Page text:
Thursday, September 27, 2007

Across the Nightingale Floor, by Lian Hearn [1]

*/***** (1/5)

I found Lian Hearn's fantasy tale ACROSS THE NIGHTINGALE FLOOR: TALES OF THE OTORI BOOK ONE entirely a forgettable experience. Unlike Jim Butcher's FURIES OF CALDERON (*), this book doesn't even manage to hook me enough to tempt me to find what happens next. Though I mildly liked this novel's feudal Japanese setting, the lyrical prose, and the magical elements dealing with special abilities of a group of people, I found the plotting, the sluggish pacing, and the characters, amateurish to say the least. For a novel often dealing with eastern martial arts, I thought the book failed to describe engaging fight sequences. Fight sequences often resorted to, "He was cut down in four slashes," or "Takeo held him off," or "(the villain) was more skillful and experienced and held the advantage." As for the plots, well, the webs of intrigue the book touts from Lady Kaede's perspective was uncouthly rustic: Lord Shigeru's revenge plight never resonated, Takeo's devotion and loyalty to Shigeru seemed an easy manipulation on Shigeru's part, the different clan dynamics a black-and-white affair, and the love between Takeo and Kaede entirely a one-sided stint from Kaede to Takeo, not to mention hollow. Kaede throwing herself at Takeo, and Takeo rejecting her was... cold on Takeo's part and prematurely degrading on Kaede's part given her prior strength of character. A deep-rooted enmity should have replaced Kaede's affections for Takeo after his persistent rejections.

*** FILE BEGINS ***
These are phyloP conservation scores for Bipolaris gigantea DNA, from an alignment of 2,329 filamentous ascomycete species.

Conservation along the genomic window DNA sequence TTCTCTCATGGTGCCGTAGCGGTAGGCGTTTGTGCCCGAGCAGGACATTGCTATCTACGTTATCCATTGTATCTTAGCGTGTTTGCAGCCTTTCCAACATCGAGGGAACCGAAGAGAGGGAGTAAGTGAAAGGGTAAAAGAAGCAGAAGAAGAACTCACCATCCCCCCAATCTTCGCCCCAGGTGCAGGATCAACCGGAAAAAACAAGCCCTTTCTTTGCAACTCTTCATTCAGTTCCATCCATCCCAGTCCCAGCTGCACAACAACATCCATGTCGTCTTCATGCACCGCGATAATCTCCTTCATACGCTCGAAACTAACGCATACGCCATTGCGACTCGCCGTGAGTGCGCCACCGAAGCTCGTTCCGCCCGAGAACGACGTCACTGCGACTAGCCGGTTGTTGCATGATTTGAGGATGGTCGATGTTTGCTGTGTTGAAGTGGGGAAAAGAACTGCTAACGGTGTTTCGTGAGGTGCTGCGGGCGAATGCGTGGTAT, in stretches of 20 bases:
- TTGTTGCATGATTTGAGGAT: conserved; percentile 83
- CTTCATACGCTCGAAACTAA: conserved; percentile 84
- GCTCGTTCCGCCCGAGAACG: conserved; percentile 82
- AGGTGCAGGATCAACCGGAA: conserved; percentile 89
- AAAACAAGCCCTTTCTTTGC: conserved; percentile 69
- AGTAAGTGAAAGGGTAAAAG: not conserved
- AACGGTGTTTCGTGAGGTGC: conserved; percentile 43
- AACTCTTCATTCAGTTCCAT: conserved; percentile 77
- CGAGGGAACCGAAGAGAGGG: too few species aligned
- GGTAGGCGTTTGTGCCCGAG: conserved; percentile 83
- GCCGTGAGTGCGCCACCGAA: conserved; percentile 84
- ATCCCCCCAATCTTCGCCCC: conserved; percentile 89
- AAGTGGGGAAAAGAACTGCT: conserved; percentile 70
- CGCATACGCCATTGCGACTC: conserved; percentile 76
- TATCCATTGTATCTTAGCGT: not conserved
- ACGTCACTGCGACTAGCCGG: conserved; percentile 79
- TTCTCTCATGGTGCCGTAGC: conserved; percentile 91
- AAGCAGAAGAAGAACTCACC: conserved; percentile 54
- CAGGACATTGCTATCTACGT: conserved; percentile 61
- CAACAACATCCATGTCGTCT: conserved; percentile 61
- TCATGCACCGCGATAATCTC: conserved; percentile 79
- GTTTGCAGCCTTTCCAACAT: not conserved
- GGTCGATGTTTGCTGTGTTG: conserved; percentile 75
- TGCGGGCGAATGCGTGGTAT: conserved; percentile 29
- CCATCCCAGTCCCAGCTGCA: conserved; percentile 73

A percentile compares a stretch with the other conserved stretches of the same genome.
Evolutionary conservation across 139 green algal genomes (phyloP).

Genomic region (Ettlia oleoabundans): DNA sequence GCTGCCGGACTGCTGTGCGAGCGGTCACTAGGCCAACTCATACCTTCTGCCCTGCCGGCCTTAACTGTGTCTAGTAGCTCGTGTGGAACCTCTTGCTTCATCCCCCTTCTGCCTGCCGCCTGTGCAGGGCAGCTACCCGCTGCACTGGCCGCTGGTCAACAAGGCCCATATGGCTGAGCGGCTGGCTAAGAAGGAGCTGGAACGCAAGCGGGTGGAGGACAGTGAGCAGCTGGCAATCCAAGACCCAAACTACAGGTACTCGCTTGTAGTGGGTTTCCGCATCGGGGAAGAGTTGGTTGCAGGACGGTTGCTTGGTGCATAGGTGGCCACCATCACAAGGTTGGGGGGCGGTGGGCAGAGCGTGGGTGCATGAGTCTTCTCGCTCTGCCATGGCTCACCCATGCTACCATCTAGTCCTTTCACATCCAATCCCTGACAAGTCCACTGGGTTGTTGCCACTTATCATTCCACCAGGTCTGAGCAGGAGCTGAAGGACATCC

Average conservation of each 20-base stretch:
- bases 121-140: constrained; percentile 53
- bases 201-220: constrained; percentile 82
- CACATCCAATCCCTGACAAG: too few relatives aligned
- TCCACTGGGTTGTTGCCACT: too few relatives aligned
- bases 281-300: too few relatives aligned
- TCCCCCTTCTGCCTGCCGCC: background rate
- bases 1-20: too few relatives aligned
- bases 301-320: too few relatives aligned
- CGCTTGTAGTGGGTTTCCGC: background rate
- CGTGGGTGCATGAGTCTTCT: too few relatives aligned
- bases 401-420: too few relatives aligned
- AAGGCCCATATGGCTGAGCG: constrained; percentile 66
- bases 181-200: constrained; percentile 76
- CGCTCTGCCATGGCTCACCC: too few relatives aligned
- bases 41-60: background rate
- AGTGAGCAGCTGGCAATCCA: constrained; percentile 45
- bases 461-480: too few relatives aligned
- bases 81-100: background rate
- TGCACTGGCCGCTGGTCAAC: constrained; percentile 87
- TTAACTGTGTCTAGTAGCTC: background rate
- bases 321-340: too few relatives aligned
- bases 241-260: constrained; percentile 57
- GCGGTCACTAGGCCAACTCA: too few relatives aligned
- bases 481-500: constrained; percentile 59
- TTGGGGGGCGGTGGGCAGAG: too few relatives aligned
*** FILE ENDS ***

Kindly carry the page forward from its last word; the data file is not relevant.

Note that the book makes no claim to historical fact and though the settings and characters bear resemblance to Japanese names and places, a boy's-coming-of-age fictional fantasy best characterizes this 287-page hardcover. Although the book boasts about its complex intrigue plots more than once, it essentially boiled down everyone against the evil Tohan clan and their insidious leader Lord Iida Sadamu. There was no real intrigue or mystery here and most of the plotting was very predictable. For example, Shigeru accepting marriage to Kaede in exchange for traveling to the Tohan stronghold Inuyama was so predictable. It was also clear from the beginning that Shigeru wished to use Takeo and his assassination talents to eliminate Iida while Lord Arai moves against the Tohan militarily. I just didn't get Takeo's blind loyalty to Lord Otori Shigeru once Takeo discovers that Shigeru plotted to find him and knew about his special talents from the beginning. Shigeru would sacrifice Takeo to revenge just as Iida would kill Takeo. Just because Shigeru is kind and respected, and he adopts Takeo, he deserves loyalty? Uhuh, don't you love simplistic, honorable young boys like Takeo? So easily manipulated...

I don't necessarily mind Love-At-First-Sight plots, but this book handles it very crassly and it's all too one-sided. Kaede's strong reaction easily overshadows Takeo's. If anyone deserved Takeo's undying loyalty, it would be Kaede. Not the Otori, not Shigeru, and definitely not the Tribe. Only Kaede's love comes without any conditions or restrictions. But Takeo seemed too easily brainwashed by Shigeru and the Tribe to recognize Kaede's giving love. There isn't even any hint of Takeo's vocalized love for Kaede.